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In The Know: Skin Cancer Facts and How You Can Protect Yourself

Math and Cancer

Although there are numerous types of cancer, the definition is the same - a growth caused by abnormal and uncontrolled cell division. According to the Centers for Disease Control and Prevention (CDC), skin cancer is the most common form of cancer in the United States. 

Each year, more than:

  • 70,000 Americans are diagnosed with melanoma skin cancer (40,000 men and 30,000 women).
  • 48,000 Americans are diagnosed with an early form of basal cell skin cancer.
  • 2 million Americans are treated for basal cell skin cancer or squamous cell skin cancer.

The Basics

The skin is the largest organ of our body. Although it's delicate, our skin works hard to combat the elements working against it. 

Our skin:

  • Protects from bacteria entering our body.
  • Helps regulate our body temperature.
  • Enables us to feel the sensations of touch and temperature.
  • Covers our internal organs and protects them from injury.

Skin cancer forms in the tissues of the dermis and there are several types. The most common forms of skin cancer are basal cell and squamous cell cancer. Although these cancers are serious, the most dangerous form of skin cancer is melanoma.

Each year, 70,000 Americans are diagnosed with melanoma skin cancer.

Melanoma skin cancer

This skin cancer forms in melanocytes (skin cells that make pigment) and can occur on any skin surface. In men, it's often found on the head, neck, or back. In women, it's often found on the lower legs or back. 

Basal cell skin cancer

This skin cancer forms in the lower part of the epidermis (the outer layer of the skin) and is typically found in areas exposed to the sun. It's commonly found on the face and is the most common type of skin cancer among people with fair skin. 

Squamous cell cancer

This skin cancer forms on squamous cells (flat cells that form the surface of the skin). It's usually found in places that are not exposed to the sun, such as legs or feet and is the most common type of skin cancer among people with dark skin.

Looking at Numbers

In a recent study by the American Cancer Society, the overall number of cancer incidences and death rates has decreased. However, in the past 30 years melanoma cancer incidents have increased rapidly. Most recently the increases have occurred among young white women between the ages of 15 - 39 years (3% per year since 1992) and white adults 65 years and older (5% per year for men since 1985 and 4% per year for women). Melanoma skin cancer primarily affects white adults and the occurrence rate for whites is ten time higher than in blacks. Among whites, rates are more than 50% higher in men than in women.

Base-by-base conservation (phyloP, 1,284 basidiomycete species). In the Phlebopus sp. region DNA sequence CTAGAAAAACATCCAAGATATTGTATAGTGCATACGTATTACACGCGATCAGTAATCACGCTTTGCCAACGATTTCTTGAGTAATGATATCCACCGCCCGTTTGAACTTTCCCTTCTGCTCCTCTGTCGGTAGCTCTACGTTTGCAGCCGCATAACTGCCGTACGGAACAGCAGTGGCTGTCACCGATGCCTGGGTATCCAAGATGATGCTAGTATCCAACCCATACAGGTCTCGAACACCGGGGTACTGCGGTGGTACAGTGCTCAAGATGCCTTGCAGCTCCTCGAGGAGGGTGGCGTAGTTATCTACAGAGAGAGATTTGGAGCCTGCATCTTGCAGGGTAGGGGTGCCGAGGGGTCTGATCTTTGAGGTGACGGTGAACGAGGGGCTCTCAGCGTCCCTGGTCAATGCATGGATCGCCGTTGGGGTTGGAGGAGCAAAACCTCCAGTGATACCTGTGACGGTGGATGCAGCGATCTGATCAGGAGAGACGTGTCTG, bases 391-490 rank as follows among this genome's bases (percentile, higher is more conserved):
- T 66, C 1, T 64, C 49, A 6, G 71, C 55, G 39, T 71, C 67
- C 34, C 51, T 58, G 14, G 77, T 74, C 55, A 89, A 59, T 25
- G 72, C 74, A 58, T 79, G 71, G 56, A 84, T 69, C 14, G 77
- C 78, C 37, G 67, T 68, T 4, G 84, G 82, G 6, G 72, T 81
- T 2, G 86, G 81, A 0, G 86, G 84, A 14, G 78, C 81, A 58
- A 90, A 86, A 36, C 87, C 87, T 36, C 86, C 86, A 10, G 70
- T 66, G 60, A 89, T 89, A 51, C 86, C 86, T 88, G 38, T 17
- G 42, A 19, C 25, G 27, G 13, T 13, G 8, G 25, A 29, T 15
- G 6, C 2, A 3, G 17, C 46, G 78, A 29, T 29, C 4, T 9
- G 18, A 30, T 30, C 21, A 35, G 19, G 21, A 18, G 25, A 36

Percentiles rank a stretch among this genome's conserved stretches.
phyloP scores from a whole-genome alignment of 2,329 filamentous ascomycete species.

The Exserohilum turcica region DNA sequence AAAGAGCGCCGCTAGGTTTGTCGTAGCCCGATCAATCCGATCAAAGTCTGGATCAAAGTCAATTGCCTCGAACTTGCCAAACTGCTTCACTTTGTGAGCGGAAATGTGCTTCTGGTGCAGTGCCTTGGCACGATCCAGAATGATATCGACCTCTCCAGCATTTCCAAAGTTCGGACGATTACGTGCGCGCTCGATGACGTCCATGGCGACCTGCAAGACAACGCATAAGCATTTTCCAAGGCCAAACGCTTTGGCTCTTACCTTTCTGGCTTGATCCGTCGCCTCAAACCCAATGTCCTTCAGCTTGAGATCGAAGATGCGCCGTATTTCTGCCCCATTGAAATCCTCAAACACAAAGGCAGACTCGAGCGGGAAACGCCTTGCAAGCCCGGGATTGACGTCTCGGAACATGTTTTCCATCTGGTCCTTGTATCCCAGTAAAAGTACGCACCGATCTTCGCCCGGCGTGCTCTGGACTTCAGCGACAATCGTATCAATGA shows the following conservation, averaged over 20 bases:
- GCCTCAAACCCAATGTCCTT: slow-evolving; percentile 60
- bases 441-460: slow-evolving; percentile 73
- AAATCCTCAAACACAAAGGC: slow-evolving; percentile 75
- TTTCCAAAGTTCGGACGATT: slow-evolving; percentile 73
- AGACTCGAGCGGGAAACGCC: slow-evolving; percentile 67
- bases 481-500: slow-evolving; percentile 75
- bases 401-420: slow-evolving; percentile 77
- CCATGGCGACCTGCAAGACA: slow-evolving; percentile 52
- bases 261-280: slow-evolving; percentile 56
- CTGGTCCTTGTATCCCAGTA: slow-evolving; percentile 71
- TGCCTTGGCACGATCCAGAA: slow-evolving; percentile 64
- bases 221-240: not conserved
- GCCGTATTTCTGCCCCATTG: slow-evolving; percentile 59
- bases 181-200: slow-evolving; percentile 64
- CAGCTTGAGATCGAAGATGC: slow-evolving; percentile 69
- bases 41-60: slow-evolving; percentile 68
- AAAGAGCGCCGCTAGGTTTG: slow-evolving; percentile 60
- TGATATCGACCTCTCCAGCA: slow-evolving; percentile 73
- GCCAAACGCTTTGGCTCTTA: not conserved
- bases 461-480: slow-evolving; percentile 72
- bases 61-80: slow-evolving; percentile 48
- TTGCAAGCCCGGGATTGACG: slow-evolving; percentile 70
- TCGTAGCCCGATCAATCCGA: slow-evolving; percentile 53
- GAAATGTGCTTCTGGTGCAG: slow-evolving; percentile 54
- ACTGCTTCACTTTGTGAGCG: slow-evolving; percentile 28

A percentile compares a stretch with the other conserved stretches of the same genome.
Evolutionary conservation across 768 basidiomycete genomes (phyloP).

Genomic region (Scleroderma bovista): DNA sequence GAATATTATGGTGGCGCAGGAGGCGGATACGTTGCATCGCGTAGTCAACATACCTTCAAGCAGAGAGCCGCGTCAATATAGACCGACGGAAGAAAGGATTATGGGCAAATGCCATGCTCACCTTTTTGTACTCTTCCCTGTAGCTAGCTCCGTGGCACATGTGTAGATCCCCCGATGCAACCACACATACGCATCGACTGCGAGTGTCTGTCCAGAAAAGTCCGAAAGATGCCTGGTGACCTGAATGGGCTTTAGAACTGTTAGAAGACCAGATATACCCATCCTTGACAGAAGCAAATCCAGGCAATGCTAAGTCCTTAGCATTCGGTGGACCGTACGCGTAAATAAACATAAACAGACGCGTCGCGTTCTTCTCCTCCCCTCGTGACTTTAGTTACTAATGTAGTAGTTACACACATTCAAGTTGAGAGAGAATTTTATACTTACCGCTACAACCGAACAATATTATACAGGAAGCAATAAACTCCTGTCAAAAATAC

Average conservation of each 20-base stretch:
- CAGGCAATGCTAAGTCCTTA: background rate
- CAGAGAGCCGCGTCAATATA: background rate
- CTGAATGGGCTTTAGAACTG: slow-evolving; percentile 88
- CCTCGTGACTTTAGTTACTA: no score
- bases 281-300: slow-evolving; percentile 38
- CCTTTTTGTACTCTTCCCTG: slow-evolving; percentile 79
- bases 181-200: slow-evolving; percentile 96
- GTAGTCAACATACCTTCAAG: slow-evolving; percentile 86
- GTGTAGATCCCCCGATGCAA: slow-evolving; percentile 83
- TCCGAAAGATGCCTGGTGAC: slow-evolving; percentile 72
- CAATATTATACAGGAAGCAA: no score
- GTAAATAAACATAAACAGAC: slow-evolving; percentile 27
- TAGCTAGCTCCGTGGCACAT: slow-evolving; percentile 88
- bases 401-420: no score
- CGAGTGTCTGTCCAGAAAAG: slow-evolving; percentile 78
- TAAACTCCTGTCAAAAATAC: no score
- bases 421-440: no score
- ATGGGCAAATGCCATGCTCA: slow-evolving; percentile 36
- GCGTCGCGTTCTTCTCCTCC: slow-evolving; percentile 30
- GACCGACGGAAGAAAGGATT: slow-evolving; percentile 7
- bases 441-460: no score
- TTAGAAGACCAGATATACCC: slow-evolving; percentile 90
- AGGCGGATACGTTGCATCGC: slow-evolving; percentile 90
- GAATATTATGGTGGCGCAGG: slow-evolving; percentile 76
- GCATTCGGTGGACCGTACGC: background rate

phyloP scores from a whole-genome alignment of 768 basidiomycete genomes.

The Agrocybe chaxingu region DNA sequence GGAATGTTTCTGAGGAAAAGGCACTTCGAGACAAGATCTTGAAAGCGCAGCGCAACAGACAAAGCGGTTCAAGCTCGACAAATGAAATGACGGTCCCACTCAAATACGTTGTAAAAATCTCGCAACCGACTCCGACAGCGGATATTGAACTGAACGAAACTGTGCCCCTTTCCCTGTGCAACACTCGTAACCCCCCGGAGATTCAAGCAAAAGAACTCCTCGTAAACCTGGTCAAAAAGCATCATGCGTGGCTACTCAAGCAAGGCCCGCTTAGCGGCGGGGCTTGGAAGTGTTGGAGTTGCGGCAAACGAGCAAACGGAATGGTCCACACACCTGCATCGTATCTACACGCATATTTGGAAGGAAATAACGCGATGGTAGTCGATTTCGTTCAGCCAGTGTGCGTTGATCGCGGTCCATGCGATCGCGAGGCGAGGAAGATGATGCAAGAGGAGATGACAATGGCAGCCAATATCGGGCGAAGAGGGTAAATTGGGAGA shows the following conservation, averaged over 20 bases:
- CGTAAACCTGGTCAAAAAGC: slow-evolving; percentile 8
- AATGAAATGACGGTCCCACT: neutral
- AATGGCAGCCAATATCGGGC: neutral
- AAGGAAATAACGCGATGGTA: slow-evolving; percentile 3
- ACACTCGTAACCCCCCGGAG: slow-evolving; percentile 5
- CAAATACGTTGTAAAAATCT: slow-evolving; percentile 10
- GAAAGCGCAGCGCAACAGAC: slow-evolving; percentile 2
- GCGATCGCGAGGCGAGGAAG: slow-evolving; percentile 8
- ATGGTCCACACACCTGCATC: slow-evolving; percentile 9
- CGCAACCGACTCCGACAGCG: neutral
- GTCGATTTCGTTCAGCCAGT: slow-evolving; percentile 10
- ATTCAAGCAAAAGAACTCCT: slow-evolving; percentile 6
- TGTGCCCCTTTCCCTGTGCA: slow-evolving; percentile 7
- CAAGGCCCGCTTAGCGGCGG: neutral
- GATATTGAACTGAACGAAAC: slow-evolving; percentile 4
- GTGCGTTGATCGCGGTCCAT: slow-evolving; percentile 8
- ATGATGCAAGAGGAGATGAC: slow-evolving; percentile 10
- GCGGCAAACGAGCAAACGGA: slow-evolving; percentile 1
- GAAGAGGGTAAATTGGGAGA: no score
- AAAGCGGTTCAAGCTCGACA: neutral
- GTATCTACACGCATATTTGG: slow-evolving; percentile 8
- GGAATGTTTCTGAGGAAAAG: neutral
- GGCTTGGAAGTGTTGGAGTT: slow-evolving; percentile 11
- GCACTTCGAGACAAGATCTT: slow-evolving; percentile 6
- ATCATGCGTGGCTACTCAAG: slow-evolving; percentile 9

Melanoma is responsible for 75% of skin cancer deaths and an estimated 8,790 deaths in the U.S. annually. Of those deaths, two-thirds are men.

Protect Yourself

You don't need to cutout sunlight or the outdoors to lower your risk of skin cancer. The best way to decrease your risks of skin cancer is education and practicing sun safety. Here are some helpful tips: 
Avoid the following:

  • Long exposure to intense sunlight, especially between 10 AM - 4 PM.
  • UV tanning booths or sun lamps.


Use the following:

  • A broad spectrum (UVA/UVB) sunscreen (at least SPF 15) daily. For extended outdoor activity, use a water-resistant, broad spectrum sunscreen (SPF 30 or higher).
  • The SunBuddy Lotion Applicator to help you apply sunscreen to your back and to other hard to reach areas of your body.
  • Cover up with comfortable clothes made of tightly woven fabrics that you cannot see through when held up to a light.
  • A wide-brimmed hat or cap (protect exposed and unexposed areas with sunscreen)
  • Sunglasses with at least a 99% UV absorption rate.


General guidelines:

  • Apply at least one ounce (two tablespoons) of sunscreen to your entire body 30 minutes before sun exposure.
  • Reapply every two hours or immediately after swimming, towel-drying or sweating.
  • UV rays travel through clouds, so protect your skin on cloudy and overcast days.
  • Keep newborns out of the sun. Sunscreens should be used on babies six months and older.